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  • Matthew Fleischman, PhD

Improving mental health is a Wicked problem

Updated: a day ago

There’s little dispute that we face a crisis in mental health. The needs are huge and yet it is unclear that we have made much progress in either understanding or treating mental health problems. For example, a review of 435 random controlled trials (RCT) of psychotherapies for children showed no improvement in outcomes in the last 53 years. Compare that to advances in the treatment of heart disease or airplane design or computing in that same period.  Yet the authors’ recommendation is that what we need is to “intensify the search for mechanisms of change” (emphasis added). 


At this point we should be reminded of the statement attributed to Einstein, “The definition of insanity is doing the same thing over and over and expecting a different result.” The problem is that the solution here lies in how we search. And to understand why, one needs to understand the difference between a Kind (sometimes referred to as a “tame” problem) and a Wicked problem, a distinction formally described nearly 50 years ago. 


A Wicked problem is a problem that is difficult or impossible to solve because of incomplete, contradictory, and changing requirements that are often difficult to recognize. Typically, a Wicked problem involves many stakeholders with different values and priorities. The roots of the problem are complex and tangled. Every wicked problem can be considered to be a symptom of another problem. Wicked problems are difficult to come to grips with and the solution changes with every attempt to address it. 


In contrast, a Kind problem can theoretically be solved, although it may not be easy. Kind problems are typically solved using the scientific method: forming a hypothesis, defining terms, making a prediction, running a controlled test and refining the hypothesis based on the results. A proof that the solution is correct is that it is replicable. To put matters in a current context, developing a vaccine for Covid-19 is a Kind problem; dealing with a pandemic is a Wicked one. 


This does not mean that Wicked problems can’t be solved as well. But given their nature, Wicked problems won’t be solved by way of standard research designs searching for the mechanisms of change. With Wicked problems, the mechanism of change is not a single mechanism. Wicked problems are by their nature complex, with interacting causal chains. Instead, to solve a Wicked problem one should follow an iterative, hypothesis-guided, empirically validated trial-and-error process. Such a process is efficiently guided by ten rules.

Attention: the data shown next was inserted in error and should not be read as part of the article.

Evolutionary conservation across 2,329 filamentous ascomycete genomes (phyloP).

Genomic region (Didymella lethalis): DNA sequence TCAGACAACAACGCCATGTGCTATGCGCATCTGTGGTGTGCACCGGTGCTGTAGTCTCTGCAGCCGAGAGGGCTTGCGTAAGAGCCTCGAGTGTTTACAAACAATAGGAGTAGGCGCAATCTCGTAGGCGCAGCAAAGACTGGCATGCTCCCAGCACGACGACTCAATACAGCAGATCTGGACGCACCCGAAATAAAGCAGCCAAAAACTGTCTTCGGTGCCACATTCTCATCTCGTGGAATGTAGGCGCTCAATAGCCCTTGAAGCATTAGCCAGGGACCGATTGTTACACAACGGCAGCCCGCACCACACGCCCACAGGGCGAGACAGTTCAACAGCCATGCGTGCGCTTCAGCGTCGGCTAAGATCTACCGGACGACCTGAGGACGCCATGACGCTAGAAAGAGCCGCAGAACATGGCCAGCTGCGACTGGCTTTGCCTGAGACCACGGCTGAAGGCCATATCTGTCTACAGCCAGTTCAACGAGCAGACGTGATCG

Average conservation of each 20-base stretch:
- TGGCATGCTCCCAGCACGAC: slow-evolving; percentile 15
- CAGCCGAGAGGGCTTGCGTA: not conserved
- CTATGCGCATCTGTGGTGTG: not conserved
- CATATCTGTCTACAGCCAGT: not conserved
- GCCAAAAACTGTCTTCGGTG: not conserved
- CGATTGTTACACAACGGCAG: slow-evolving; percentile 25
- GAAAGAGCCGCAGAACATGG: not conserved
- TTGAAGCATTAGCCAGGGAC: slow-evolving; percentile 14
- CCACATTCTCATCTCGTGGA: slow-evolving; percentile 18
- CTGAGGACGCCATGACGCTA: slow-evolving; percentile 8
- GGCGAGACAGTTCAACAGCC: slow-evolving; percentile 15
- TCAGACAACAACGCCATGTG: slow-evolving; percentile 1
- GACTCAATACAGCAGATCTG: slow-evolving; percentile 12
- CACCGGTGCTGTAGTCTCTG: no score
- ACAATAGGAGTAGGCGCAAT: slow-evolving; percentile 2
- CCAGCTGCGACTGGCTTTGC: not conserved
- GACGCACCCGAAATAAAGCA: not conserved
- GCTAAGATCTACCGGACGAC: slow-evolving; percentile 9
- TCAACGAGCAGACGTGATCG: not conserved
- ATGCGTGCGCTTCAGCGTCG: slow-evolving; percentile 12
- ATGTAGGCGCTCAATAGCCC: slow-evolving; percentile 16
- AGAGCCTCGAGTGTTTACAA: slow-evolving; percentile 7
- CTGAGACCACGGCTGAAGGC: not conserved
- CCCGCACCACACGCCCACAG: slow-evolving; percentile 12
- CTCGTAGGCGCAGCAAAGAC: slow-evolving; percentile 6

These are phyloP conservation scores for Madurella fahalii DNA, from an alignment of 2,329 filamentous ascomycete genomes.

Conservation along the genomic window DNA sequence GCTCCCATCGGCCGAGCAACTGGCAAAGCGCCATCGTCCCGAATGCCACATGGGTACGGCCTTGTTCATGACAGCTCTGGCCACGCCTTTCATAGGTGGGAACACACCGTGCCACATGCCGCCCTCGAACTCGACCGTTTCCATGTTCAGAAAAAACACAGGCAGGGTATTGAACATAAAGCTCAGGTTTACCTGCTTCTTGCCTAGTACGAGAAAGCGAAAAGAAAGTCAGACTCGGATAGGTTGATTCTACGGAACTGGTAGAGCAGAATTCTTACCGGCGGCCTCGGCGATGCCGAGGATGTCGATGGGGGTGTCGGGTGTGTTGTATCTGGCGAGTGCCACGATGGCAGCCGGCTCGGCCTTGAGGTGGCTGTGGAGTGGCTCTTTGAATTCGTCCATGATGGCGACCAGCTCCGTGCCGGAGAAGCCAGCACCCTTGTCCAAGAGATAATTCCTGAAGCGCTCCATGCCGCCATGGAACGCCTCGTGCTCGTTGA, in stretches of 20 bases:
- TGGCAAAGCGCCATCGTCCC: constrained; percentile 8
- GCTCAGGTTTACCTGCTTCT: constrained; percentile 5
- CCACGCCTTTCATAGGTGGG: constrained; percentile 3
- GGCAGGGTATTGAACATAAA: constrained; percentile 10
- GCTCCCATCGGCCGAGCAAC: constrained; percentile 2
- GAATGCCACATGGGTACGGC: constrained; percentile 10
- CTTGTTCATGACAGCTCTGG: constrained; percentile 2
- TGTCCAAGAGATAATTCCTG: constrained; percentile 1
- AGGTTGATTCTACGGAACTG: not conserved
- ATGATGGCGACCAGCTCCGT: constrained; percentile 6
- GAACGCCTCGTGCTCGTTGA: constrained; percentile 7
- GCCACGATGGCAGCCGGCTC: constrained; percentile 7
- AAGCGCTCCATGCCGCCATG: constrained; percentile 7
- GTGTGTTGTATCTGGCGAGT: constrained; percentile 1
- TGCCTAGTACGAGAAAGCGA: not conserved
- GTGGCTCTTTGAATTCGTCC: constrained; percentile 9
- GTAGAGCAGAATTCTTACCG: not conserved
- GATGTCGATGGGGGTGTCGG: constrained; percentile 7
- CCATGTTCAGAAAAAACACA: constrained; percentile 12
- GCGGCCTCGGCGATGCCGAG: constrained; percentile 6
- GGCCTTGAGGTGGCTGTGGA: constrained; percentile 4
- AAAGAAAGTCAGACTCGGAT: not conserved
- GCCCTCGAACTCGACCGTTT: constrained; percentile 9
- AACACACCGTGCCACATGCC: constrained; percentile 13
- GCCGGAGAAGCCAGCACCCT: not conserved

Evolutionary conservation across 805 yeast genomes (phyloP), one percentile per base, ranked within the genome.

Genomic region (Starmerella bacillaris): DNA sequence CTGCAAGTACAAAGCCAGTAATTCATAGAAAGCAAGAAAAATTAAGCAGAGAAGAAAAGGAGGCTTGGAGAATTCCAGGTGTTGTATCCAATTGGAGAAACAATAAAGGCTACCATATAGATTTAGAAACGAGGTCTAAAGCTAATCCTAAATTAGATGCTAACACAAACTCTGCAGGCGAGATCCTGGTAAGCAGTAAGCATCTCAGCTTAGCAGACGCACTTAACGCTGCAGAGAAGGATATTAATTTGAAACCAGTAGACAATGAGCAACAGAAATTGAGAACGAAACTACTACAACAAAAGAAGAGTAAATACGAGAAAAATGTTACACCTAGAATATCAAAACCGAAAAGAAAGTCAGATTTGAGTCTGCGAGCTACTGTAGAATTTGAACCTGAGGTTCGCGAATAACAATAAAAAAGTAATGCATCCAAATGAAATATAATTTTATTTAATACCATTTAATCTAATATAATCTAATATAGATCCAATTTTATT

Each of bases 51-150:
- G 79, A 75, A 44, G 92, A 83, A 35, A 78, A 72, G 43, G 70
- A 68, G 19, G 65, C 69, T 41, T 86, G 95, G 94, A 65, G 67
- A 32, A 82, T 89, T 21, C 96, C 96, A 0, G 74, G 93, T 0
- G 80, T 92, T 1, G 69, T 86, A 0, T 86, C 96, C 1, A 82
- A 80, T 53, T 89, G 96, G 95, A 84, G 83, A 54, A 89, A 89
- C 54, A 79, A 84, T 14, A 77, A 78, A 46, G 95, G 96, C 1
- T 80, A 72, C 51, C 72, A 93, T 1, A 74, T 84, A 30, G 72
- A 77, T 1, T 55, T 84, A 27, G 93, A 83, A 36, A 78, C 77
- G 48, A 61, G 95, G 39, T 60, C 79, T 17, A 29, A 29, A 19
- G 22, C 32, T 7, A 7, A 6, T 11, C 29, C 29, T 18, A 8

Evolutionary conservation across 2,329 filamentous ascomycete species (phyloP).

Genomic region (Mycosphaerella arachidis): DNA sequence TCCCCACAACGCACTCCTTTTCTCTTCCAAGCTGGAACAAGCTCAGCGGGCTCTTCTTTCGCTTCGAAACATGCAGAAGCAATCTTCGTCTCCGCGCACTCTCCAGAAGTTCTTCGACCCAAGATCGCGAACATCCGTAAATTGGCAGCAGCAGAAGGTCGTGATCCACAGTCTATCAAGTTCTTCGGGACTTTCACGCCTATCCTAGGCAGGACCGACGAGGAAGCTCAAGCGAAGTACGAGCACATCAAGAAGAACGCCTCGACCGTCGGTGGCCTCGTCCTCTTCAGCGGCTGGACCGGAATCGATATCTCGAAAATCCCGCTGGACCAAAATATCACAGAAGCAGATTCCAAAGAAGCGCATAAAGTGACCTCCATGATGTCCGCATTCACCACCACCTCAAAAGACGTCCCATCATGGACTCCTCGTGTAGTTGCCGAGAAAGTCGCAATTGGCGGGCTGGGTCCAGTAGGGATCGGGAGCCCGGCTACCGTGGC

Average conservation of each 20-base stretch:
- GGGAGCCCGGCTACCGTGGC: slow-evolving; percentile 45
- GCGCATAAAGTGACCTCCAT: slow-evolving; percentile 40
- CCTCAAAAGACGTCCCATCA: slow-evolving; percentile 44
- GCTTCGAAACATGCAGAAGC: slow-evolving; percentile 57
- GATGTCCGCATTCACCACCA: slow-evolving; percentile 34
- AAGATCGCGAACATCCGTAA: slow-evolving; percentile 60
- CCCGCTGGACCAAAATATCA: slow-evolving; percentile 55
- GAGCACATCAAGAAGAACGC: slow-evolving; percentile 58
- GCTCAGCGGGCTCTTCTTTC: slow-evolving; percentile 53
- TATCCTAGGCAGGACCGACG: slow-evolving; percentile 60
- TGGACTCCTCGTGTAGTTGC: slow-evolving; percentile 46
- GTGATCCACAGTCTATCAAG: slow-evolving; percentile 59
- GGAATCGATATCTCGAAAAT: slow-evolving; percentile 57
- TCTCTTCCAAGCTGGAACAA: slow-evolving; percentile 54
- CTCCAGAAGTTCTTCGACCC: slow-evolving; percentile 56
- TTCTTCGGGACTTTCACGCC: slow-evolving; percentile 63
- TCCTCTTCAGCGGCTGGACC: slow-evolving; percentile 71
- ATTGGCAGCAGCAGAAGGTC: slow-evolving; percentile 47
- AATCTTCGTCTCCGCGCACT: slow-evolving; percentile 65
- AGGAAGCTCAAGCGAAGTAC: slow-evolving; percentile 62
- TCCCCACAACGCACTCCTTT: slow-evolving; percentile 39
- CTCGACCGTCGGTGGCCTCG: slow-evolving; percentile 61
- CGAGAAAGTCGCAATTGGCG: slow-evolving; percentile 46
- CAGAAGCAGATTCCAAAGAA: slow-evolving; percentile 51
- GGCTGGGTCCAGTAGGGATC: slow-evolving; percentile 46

10 Rules for Solving Wicked Problems


  1. From the beginning, if you are researching solutions to real problems, do so in the real world. From the outset, implement your trials in as many suitable locations as possible.

  2. Move quickly. Test the approach under as many conditions as possible. Use what you learn in each trial to refine what you are doing. Take setbacks as learning experiences. Revise and try again.  

  3. Make sure goals and objectives align among all the concerned parties, or establish multiple goals. Be prepared to modify goals based on results.

  4. Make sure goals can be stated in measurable terms. If you can’t “say it with numbers”, what are you actually saying?

  5. Create an efficient mechanism for collecting your measurements. If it is too difficult, too costly or you lose too much information, the process won’t work. 

  6. Emphasize immediacy of data collection and feedback. The fresher the information, the more useful. You can’t correct what you are doing if you only hear about the problem months or years later.